Single-pixel, single-photon three-dimensional imaging

Musarra, Gabriella (2020) Single-pixel, single-photon three-dimensional imaging. PhD thesis, University of Glasgow.

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Abstract

The 3D recovery of a scene is a crucial task with many real-life applications such as self-driving vehicles, X-ray tomography and virtual reality. The recent development of time-resolving detectors sensible to single photons allowed the recovery of the 3D information at high frame rate with unprecedented capabilities. Combined with a timing system, single-photon sensitive detectors
allow the 3D image recovery by measuring the Time-of-Flight (ToF) of the photons scattered back by the scene with a millimetre depth resolution.
Current ToF 3D imaging techniques rely on scanning detection systems or multi-pixel sensor.
Here, we discuss an approach to simplify the hardware complexity of the current 3D imaging ToF techniques using a single-pixel, single-photon sensitive detector and computational imaging algorithms. The 3D imaging approaches discussed in this thesis do not require mechanical moving
parts as in standard Lidar systems. The single-pixel detector allows to reduce the pixel complexity to a single unit and offers several advantages in terms of size, flexibility, wavelength range and cost. The experimental results demonstrate the 3D image recovery of hidden scenes with a subsecond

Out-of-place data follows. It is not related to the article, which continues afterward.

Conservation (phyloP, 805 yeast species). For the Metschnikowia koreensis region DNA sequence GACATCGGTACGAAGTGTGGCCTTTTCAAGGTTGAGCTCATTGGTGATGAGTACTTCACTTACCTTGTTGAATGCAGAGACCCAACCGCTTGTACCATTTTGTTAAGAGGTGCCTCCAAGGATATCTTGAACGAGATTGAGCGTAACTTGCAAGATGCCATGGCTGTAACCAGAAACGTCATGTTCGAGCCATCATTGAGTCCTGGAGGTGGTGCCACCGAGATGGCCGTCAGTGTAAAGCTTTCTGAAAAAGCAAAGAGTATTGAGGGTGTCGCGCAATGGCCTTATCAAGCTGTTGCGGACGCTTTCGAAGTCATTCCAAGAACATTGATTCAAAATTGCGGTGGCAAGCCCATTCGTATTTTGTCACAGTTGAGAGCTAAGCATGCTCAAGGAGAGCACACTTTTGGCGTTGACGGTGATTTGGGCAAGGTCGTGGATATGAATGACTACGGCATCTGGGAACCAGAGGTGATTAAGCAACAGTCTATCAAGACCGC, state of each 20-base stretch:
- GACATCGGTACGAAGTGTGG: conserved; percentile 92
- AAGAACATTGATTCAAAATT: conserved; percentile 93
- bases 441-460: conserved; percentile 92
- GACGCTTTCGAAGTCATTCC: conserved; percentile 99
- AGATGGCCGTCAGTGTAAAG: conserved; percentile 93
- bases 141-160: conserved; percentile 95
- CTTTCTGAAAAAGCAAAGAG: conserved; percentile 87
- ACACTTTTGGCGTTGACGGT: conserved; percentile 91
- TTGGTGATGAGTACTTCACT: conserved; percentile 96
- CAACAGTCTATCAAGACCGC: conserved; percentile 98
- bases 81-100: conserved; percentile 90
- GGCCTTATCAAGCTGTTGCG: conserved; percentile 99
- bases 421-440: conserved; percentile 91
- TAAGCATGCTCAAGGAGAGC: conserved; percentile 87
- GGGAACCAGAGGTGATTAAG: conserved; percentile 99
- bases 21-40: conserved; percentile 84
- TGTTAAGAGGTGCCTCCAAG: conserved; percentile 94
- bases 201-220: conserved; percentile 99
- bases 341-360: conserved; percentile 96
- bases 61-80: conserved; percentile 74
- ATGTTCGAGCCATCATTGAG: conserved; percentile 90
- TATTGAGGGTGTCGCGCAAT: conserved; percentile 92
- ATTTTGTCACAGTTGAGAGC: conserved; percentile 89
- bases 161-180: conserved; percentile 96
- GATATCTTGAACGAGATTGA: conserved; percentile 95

acquisition time, allowing also non-line-of-sight scenes 3D recovery in real-time. We also introduce the concept of intelligent Lidar, a 3D imaging paradigm based uniquely on the temporal trace of the return photons and a data-driven 3D retrieval algorithm.

Item Type: Thesis (PhD)
Qualification Level: Doctoral
Keywords: 3D imaging, single-pixel imaging, neural networks, computational imaging.
Subjects: Q Science > QC Physics
Colleges/Schools: College of Science and Engineering > School of Physics and Astronomy
Supervisor's Name: Faccio, Prof. Daniele
Date of Award: 2020
Depositing User: Miss Gabriella Musarra
Unique ID: glathesis:2020-81446
Copyright: Copyright of this thesis is held by the author.
Date Deposited: 02 Jul 2020 06:52
Last Modified: 02 Jul 2020 07:04
URI: http://theses.gla.ac.uk/id/eprint/81446
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